April is Month of the Military Child
Children of military members have always had a unique lifestyle: they move frequently, they have to learn to adapt to new schools and make new friends, and they grow up spending extended periods of time separated from one or both parents. The term “military brat” is a badge of pride for generations of kids who have grown up in this nomadic lifestyle, and many become adults capable of handling anything that comes their way. As recognition of the unique sacrifice children of military members make in service to their nation, April was designated the Month of the Military Child in 1986.
One thing has changed how brats and their parents communicate with one another during times of separation more than any other: technology. When 9/11 happened and our military began deploying more frequently, long-distance communication became more common. Families often had to clear their schedule on a set time and date to be available for a short phone call, or wait for letters to make their way across the Atlantic to hear from loved ones. Calling cards were a popular addition to care packages, as the cost to call back home could be significant. Eventually the infrastructure of our deployed locations improved and families could use Skype to communicate, but usually time was still limited as most military members had to share computers.
Today, our military children are able to speak to their parents much more frequently when they’re gone. Parents can now eat breakfast with their children over video chat, record videos about their day, or even read bedtime stories together. There have been noticeable changes in the long term impact these separations have on families, but our military children still need support from the local community.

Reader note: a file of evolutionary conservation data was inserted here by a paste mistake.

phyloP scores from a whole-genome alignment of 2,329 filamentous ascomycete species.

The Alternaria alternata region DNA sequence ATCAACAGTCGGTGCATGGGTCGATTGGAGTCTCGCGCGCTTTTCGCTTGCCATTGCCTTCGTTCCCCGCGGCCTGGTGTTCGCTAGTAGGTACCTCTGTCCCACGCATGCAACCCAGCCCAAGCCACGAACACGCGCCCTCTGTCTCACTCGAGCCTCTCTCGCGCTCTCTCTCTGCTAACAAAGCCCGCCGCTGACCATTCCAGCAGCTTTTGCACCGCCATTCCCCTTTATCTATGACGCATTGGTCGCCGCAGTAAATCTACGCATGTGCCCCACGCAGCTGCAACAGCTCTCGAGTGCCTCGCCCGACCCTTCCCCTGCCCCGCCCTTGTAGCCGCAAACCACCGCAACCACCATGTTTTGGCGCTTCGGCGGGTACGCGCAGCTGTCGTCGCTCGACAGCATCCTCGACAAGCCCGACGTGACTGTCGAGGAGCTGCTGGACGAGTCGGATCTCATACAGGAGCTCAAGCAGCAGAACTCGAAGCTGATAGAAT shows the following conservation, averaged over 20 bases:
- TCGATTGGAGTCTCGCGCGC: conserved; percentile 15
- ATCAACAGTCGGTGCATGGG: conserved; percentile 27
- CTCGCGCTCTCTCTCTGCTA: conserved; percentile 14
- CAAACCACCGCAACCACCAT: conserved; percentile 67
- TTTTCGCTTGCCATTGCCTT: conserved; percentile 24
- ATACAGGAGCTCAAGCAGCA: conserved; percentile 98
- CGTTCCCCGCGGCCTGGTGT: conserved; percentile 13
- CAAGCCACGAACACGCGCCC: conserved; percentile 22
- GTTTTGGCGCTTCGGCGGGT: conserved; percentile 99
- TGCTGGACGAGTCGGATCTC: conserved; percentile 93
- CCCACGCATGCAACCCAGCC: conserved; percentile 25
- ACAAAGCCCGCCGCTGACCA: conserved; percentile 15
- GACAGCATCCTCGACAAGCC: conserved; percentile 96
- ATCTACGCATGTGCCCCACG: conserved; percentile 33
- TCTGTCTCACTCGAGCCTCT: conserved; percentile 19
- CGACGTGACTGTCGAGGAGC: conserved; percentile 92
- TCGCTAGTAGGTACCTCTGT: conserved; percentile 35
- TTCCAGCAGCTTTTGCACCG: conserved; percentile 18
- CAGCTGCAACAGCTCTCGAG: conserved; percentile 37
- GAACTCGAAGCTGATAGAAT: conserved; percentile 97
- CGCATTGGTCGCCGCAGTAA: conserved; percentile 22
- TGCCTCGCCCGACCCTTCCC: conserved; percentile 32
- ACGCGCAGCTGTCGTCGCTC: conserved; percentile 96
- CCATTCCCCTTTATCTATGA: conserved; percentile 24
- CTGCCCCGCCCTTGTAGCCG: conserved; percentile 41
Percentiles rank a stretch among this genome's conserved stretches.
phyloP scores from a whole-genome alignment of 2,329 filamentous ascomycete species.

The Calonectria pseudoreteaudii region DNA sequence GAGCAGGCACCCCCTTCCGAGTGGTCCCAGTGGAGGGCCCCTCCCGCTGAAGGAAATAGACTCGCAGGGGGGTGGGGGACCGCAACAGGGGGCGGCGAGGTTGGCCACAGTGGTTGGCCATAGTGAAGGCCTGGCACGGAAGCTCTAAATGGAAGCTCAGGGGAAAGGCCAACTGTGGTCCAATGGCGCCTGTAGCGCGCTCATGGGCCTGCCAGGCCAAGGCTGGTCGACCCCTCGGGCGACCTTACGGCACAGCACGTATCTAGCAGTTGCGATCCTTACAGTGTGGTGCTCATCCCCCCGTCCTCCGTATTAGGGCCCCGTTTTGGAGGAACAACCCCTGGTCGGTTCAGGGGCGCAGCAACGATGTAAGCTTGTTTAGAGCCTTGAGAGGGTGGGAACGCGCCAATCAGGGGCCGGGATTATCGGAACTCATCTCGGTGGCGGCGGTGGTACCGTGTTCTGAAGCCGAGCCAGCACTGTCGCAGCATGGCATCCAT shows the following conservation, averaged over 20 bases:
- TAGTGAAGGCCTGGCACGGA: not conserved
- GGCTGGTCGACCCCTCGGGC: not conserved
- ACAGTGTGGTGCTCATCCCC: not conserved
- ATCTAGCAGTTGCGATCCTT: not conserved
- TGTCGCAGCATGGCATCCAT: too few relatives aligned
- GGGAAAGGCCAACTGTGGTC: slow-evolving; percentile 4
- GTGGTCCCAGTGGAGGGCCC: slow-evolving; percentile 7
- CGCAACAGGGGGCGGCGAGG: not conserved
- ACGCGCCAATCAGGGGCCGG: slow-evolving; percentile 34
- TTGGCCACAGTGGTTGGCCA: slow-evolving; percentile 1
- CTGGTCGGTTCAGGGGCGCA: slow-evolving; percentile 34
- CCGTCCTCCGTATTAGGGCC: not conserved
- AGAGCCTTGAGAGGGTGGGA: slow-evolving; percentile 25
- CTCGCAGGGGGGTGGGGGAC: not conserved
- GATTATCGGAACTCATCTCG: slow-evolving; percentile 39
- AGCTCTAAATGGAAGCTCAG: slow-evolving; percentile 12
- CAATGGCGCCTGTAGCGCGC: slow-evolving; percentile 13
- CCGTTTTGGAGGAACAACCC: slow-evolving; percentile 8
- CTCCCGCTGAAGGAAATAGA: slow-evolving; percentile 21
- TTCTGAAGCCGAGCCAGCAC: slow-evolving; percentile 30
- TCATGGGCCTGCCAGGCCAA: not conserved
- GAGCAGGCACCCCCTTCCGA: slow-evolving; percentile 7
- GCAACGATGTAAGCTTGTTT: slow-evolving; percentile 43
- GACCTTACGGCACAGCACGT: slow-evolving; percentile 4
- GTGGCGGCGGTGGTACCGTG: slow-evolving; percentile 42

According to Military OneSource, the Defense Manpower Data Center reported there were 2,564 active duty children and 5,885 National Guard and Reserve children in South Dakota as of December 2020. While we cherish our military families all year, April is a special time set aside specifically for them. To show support during the Month of the Military Child, members of the community can wear purple on “Purple Up Day” on Wednesday, April 14. The color is used in the military to represent the Joint environment — or when multiple services work together — so it was the perfect choice to represent kids from all branches of the military.
To show your support here in the Black Hills, you can tag pictures of you and your family wearing purple with #PurpleUpBlackHills, or support the national campaign with #PurpleUp.
For families or community organizations looking to celebrate the month in other ways, here’s a great list of ideas from the Air Force School Liaison Program. The Military Child Education Coalition has also put together a great list of resources for celebrating the month, including a handy toolkit with posters and templates for stickers and certificates.